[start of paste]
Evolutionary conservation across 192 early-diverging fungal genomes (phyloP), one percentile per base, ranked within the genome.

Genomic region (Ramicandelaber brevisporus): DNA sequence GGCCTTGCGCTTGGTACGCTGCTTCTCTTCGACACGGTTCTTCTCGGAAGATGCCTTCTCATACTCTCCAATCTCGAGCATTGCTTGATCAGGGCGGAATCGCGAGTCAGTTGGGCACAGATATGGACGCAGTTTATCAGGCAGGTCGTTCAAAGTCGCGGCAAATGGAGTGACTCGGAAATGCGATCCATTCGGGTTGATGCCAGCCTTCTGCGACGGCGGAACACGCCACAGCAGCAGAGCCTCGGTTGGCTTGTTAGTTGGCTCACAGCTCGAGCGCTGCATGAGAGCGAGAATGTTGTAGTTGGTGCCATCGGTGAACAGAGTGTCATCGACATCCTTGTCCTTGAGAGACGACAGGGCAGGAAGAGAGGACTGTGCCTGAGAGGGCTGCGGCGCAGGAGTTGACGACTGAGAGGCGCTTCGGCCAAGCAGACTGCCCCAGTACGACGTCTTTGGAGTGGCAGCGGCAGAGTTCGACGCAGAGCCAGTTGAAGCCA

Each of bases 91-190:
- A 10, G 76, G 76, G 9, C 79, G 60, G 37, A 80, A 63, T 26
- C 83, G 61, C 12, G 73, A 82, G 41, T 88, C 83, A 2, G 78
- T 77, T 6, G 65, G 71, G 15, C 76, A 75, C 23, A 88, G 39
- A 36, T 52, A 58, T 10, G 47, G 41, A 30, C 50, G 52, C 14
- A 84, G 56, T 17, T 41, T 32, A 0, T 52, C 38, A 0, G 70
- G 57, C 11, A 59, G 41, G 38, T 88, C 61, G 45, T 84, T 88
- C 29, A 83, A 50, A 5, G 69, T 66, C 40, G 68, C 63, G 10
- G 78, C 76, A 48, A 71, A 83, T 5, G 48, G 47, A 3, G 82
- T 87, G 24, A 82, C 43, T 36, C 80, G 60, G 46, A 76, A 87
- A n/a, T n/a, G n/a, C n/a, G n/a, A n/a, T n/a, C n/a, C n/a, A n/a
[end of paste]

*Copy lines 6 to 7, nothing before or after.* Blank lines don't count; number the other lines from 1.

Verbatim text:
- T 77, T 6, G 65, G 71, G 15, C 76, A 75, C 23, A 88, G 39
- A 36, T 52, A 58, T 10, G 47, G 41, A 30, C 50, G 52, C 14